RELEVANCE TO CANCER
Here, I use cancer as a paradigm for disease in general. Cancer is an enormously complex disorder, variations of which affect all aspects of cell biology. Hence, cancer serves as an excellent computational and biological model.
Carcinogenesis is complex, multifactorial process that despite decades of intensive research continues to profoundly challenge our understanding of the origin, treatment and prevention of cancer and related morbidities. An approach to an improved understanding of cancer involves integrating and understanding all areas of cell biology including ageing, biochemistry and metabolism, molecular biology and molecular genetics/genomics, epigenetics, immunology, cellular signaling, pharmacology, etc.Image source. Click image to open in new window.]
At the molecular level, growing evidence suggests that cancer can be better understood through mutated or dysregulated pathways and networks rather than individual mutations; e.g.:
A June 2017 paper by Jonathon Pritchard and colleagues at Stanford University, An Expanded View of Complex Traits: From Polygenic to Omnigenic [discussion here and here; see also Theory Suggests That All Genes Affect Every Complex Trait; slides], concluded that complex (polygenic) traits may involve many more genes than previously suspected. In some cases – e.g. height, Crohn’s disease, rheumatoid arthritis, and schizophrenia – it appeared that perhaps almost the entire genome could be involved, in some way. On this basis Pritchard and colleagues proposed that gene regulatory networks are sufficiently interconnected such that all genes expressed in disease-relevant cells are liable to affect the functions of core disease-related genes, and that most heritability can be explained by effects on genes outside core pathways. This omnigenic model of complex traits concluded that in cell types relevant to a disease essentially all genes contribute to the condition.Image source. Click image to open in new window.]
Although it does not cite Pritchard’s June 2017 paper, an August 2018 Nature paper, Gene Discovery and Polygenic Prediction from a Genome-Wide Association Study of Educational Attainment in 1.1 Million Individuals, likewise found that nearly 1,300 genetic variants were associated with educational attainment – providing some support for an omnigenic model.
While cancer was not mentioned in Pritchard’s omnigenics paper, an earlier publication by different authors – The Mini-driver Model of Polygenic Cancer Evolution (Nov 2015) – suggested that many mutations found in cancer might have relatively weak tumour-promoting effects (thus acting as “mini-driver” mutations), and that many cancers may follow (at least partly) a polygenic model. A recent meta-analysis of prostate cancer, Fine-Mapping of Prostate Cancer Susceptibility Loci in a Large Meta-analysis Identifies Candidate Causal Variants (Jun 2018), found evidence for multiple independent signals for cancer risk at 12 regions, and 99 risk signals overall. Thus, it seems likely that the omnigenic model will be relevant to cancer, as well.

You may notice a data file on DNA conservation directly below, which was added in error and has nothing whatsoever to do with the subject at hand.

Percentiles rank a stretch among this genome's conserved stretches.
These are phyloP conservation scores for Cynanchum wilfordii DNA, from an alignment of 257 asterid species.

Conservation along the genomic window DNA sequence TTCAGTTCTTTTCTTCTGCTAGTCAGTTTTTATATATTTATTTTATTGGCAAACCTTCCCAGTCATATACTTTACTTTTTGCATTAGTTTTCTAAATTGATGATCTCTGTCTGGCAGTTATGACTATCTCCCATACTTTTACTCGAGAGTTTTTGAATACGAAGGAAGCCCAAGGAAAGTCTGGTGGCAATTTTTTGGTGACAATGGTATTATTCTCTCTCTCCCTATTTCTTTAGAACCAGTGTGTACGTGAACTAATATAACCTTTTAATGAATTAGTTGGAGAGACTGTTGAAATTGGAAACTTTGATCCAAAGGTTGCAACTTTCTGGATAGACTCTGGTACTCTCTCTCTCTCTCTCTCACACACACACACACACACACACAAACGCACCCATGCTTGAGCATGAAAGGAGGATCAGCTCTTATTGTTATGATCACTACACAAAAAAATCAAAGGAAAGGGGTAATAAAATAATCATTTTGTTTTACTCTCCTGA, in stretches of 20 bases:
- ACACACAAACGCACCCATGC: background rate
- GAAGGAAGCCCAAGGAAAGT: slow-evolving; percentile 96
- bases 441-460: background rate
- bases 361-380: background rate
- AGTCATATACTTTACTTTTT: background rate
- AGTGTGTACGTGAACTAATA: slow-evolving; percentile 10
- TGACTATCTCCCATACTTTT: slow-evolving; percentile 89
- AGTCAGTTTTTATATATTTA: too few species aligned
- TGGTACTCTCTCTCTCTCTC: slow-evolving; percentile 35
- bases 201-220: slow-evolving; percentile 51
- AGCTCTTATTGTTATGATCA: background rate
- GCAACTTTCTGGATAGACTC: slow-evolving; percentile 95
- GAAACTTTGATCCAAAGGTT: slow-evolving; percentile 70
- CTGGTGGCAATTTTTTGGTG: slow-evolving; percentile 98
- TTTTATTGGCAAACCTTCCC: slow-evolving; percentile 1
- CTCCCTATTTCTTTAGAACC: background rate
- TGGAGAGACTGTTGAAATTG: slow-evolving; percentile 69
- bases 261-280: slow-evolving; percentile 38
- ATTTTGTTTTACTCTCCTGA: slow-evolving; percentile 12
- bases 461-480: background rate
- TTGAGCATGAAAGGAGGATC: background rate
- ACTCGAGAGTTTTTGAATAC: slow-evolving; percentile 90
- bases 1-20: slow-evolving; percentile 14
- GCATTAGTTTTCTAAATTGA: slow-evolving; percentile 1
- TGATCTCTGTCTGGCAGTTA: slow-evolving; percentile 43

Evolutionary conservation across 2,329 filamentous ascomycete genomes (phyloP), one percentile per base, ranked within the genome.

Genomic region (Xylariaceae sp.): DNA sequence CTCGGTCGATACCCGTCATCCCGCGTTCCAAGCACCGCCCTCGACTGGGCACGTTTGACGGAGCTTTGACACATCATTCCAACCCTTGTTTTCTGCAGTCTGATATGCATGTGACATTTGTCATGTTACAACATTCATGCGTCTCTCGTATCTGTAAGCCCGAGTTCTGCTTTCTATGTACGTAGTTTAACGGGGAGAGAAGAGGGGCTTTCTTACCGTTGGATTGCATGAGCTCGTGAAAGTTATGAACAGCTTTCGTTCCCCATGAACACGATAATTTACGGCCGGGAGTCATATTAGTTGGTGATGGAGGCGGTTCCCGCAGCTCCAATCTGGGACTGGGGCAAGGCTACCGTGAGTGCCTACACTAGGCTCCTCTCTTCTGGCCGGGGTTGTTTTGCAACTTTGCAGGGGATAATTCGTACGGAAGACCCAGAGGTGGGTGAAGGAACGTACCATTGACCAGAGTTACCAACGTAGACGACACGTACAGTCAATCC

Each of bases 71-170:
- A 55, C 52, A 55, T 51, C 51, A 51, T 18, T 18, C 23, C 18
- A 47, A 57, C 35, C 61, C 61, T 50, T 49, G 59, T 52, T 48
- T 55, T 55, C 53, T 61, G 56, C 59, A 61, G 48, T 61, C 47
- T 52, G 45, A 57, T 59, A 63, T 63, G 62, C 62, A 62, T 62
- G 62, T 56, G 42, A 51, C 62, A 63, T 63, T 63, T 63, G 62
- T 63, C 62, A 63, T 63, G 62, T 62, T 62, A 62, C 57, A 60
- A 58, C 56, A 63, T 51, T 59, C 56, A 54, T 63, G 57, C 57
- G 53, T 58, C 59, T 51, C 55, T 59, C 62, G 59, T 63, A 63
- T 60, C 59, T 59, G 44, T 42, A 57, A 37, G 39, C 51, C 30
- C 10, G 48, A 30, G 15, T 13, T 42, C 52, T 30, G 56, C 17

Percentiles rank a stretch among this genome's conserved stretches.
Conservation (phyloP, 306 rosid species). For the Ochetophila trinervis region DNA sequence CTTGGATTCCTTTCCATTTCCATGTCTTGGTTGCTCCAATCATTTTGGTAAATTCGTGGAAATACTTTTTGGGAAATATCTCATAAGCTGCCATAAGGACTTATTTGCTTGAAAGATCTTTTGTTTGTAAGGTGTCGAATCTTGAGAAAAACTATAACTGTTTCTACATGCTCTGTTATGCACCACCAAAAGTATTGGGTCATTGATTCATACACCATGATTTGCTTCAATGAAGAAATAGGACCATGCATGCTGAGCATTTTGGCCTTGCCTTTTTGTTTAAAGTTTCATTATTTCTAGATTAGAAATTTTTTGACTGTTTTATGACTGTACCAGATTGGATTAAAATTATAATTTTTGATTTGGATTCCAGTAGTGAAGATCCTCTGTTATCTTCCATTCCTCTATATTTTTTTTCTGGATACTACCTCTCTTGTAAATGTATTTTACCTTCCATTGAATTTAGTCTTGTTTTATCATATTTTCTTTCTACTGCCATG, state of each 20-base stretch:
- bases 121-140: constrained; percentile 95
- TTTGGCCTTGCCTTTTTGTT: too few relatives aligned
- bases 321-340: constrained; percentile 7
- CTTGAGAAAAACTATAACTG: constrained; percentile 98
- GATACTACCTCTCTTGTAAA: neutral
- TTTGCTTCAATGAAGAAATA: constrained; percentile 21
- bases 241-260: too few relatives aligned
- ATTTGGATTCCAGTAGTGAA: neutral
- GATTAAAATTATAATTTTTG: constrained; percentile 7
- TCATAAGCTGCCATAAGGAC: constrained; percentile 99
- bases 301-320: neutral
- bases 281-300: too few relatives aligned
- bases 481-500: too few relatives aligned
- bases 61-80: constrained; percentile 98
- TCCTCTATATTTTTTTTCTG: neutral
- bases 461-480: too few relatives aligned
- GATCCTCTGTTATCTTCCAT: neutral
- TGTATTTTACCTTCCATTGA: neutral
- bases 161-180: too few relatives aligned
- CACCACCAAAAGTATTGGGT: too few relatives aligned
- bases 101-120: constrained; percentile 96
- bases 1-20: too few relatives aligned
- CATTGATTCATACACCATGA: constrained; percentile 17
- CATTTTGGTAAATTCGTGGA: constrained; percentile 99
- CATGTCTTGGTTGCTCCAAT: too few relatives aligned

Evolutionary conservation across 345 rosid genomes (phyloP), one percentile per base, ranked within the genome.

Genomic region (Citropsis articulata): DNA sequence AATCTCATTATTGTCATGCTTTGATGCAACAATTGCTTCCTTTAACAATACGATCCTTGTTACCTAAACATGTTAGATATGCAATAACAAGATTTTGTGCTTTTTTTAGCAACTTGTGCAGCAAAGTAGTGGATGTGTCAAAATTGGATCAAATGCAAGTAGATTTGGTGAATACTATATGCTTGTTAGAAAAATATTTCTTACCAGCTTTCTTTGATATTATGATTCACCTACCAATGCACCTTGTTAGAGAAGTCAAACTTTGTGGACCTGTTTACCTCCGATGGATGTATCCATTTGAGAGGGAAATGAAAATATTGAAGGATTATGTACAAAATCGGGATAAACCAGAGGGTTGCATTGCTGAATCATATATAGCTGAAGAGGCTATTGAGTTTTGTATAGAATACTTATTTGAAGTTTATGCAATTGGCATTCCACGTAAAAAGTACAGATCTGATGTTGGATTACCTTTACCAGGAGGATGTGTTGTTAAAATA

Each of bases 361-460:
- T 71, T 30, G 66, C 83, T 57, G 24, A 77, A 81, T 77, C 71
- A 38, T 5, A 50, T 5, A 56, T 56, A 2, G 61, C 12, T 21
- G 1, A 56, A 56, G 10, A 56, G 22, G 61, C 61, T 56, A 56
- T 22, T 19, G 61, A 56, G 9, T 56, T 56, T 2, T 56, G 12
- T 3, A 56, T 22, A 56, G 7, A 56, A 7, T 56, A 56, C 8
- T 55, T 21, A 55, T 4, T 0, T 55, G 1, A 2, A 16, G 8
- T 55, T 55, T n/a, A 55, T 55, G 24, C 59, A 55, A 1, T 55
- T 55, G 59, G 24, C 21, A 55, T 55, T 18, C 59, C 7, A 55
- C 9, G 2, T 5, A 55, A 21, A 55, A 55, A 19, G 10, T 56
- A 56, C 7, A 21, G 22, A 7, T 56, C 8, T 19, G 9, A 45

The omnigenic model complicates the view that cancer may be easily explained by network and pathway based models: the omnigenic model predicts that virtually any variant with regulatory effects in a given tissue is likely to have (weak) effects on all diseases that are modulated through that tissue (“network pleiotropy”). A single variant may affect multiple traits because those traits are mediated through the same cell type(s) and hence regulated through the same network(s) — and not because the traits are directly causally related [correlation does not imply causation]. Traits that share core genes or whose genes are close in the network will tend to have correlated effects. Conversely, traits that are mediated through the same tissue but have no overlap of core genes may show little or no correlation in effects even though many causal variants are shared.
Regardless of the genes and mechanisms involved, it is well established that carcinogenesis is a multistep, temporal process with pleiotropic effects. Knowledge graphs – easily capable of encapsulating this highly heterogeneous, highly relational data – are ideally suited to the study of carcinogenesis, as are machine learning models applied to those knowledge graphs. [Interestingly, Jonathan Pritchard is shown here
Source whiteboarding what appears to be a temporal network.]
Aside / Update [2020-02-06].
The complexity and long-term temporal development of various cancers are characterized in the following cancer genomes papers.